Emperors and Emperor Worship (in Revelation)
Revelation seems to indicate that its context includes pressure to worship the Roman emperor and the cri- sis that this posed for Christians. Tacitus reports that the first temple to Rome was built in 195 B.C. in Smyrna (Annals 4.56) and the first temple to the divine Caesar in Pergamum in 29 B.C. (4.37). Emperor worship reached a crescendo under Caligula (Jos., Ant. 18.261; Suet., Caligula 22), and by the end of the first century A.D. all cities in Asia had temples for the worship of Rome and her emperors. Johns summarizes the influence of emperor worship on Asia Minor, concluding: “There is little question that the province of Asia was the world leader in the imperial cult” (1998:154-57). Pilgrim summarizes the case in even stronger language: “Asia Minor was a veritable hotbed for the imperial cult” (1999:148; see Barclay 1960:1.22-24 and Worth 1999:116-18 for a summary of how each emperor of the first century understood the practice of emperor worship).
Traditionally, it has been thought that Domitian (A.D. 81-96) was the worst of the first-century emperors, insisting on his own divinity, demanding caesar worship, and persecuting Christians who did not participate. More recent scholars have questioned this assessment, emphasizing that it goes back to second-century apologists for the reforms of Trajan, who wished to contrast the good Emperor Trajan with his predecessor, Domitian [Essay: Persecution during Domitian’s Reign]. Yet coins from 20-18 B.C. bearing a bust of Augustus and a representation of his temple and carrying inscriptions like ROM..ET.AUGUST witness to the presence of emperor worship early in Asia; and inscriptions on the temple in Ephesus, probably built during the reign of Domitian, evidence the divinization of the emperor’s family (Friesen 2001:29, 46). That Christians were compelled to worship the emperor several decades after Revelation was written is documented in a letter from Pliny the Younger to Caesar Trajan, who evidently executed Christians and forced those who denied being Christians to invoke the heathen gods and offer worship, wine, and frankincense before a statue of the Caesar (Letter 10.96; see also Mart. Pol. 8). Nevertheless, Thompson gives convincing evidence that Domitian was not the cold-blooded persecutor of Christians that he was formerly thought to be (1990:109-15). Perhaps the pressure to worship the emperor during the reign of Domitian was more subtle and seductive than open and oppressive. Because Christians were becoming more affluent due to the trade that was prevalent throughout the empire, it may have been their materialism and expectation of wealth, more than outright persecution, that seduced Christians to worship the emperor (Kraybill, 1996:117). Yet, the memory of past persecution under Nero, and its reality in the second and third centuries, make it likely that the expectation of tribulation was present during the reign of Domitian (Yarbro Collins 1984:84-110). Friesen (2001) documents considerable provincial and municipal imperial cult activity with its attendant temples, festivals, officials, coins, and calendar woven into the religious and governmental culture of late-first-century Asia. Christians would naturally resist this usurpation of God’s rightful authority and Rome’s use of military force in support of imperial religion (208).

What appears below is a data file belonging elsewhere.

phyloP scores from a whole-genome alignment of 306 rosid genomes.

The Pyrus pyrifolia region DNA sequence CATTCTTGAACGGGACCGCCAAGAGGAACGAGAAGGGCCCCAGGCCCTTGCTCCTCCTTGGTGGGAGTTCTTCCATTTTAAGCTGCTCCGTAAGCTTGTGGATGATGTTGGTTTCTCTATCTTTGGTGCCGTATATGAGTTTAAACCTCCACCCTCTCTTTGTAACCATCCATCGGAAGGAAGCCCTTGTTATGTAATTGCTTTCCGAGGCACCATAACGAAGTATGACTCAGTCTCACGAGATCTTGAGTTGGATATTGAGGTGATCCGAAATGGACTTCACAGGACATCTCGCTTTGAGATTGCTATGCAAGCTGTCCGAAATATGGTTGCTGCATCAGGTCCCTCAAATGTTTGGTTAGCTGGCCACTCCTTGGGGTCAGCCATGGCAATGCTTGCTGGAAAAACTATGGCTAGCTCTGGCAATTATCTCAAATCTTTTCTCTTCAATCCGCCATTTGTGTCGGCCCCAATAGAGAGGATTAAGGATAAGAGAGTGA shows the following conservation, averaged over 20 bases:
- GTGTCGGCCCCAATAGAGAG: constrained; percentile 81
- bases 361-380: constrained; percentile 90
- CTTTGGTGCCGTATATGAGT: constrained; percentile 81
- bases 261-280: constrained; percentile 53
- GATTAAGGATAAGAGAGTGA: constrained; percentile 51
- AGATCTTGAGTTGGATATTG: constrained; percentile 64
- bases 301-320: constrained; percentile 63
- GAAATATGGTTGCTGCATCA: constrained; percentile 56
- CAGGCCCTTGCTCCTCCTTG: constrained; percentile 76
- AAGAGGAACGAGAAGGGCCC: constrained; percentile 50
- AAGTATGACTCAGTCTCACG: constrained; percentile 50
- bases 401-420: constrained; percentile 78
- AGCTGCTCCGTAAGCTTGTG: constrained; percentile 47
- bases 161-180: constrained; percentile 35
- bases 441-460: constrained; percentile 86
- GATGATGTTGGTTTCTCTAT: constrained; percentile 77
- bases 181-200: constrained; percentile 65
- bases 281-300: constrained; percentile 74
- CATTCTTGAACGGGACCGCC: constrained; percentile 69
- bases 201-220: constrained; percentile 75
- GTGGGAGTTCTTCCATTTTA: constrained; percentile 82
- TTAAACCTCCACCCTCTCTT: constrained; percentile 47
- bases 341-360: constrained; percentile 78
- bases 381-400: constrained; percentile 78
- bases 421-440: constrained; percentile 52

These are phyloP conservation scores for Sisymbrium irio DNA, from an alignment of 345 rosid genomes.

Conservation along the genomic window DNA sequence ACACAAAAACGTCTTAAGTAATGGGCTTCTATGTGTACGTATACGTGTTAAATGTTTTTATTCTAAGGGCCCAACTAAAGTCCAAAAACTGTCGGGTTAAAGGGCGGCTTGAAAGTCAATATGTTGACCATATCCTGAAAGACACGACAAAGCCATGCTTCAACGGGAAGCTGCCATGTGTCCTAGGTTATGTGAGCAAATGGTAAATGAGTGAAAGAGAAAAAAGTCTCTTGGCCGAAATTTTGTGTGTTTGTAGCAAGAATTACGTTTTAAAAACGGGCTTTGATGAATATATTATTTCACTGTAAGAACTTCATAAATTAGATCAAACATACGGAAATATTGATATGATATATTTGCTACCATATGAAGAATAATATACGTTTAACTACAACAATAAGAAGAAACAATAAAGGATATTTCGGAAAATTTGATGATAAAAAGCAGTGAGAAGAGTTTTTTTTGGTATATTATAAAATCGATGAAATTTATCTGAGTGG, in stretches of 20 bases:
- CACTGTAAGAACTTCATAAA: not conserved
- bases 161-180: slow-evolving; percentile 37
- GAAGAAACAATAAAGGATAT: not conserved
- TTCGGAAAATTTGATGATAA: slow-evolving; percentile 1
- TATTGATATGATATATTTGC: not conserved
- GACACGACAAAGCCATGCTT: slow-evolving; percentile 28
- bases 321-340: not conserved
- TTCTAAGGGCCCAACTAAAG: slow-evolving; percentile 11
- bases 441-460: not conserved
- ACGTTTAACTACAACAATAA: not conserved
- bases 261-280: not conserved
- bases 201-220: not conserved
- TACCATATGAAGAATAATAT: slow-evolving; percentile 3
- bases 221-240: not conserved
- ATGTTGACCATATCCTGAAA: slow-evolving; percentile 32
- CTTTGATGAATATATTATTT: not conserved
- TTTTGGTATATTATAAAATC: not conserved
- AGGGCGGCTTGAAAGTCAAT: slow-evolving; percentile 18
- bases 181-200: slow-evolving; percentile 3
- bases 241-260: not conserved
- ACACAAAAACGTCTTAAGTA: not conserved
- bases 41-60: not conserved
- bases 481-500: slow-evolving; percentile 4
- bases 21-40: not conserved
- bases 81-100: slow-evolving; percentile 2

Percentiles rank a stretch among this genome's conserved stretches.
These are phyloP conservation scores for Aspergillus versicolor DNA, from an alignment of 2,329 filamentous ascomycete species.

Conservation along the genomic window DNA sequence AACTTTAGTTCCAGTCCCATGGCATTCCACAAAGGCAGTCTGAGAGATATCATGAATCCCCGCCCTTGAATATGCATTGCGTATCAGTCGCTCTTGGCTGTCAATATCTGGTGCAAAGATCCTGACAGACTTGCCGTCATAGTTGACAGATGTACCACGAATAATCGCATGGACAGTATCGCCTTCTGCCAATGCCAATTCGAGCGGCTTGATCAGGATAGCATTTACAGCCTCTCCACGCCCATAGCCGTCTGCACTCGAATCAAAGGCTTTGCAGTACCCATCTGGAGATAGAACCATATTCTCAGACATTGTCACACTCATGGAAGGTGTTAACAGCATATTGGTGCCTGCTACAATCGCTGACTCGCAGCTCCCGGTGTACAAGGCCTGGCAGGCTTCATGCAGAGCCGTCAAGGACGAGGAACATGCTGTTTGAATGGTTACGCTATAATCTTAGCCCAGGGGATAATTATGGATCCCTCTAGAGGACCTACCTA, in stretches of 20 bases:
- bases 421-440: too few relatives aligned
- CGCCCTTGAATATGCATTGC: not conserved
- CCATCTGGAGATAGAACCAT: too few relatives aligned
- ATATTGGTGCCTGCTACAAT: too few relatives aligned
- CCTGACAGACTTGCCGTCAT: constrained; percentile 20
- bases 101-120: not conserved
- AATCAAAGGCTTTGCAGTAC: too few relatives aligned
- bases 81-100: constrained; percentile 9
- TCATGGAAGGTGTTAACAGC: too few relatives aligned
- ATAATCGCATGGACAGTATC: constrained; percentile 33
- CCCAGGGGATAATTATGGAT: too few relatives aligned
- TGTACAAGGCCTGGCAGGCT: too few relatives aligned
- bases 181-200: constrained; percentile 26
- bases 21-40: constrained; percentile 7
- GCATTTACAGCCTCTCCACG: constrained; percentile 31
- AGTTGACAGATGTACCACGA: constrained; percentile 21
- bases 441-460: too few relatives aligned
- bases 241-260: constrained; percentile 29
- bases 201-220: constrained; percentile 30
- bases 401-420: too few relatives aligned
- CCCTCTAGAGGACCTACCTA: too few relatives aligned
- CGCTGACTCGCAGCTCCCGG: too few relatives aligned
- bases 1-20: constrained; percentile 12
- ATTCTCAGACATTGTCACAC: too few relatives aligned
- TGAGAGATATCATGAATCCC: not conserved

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|—John R. Yeatts|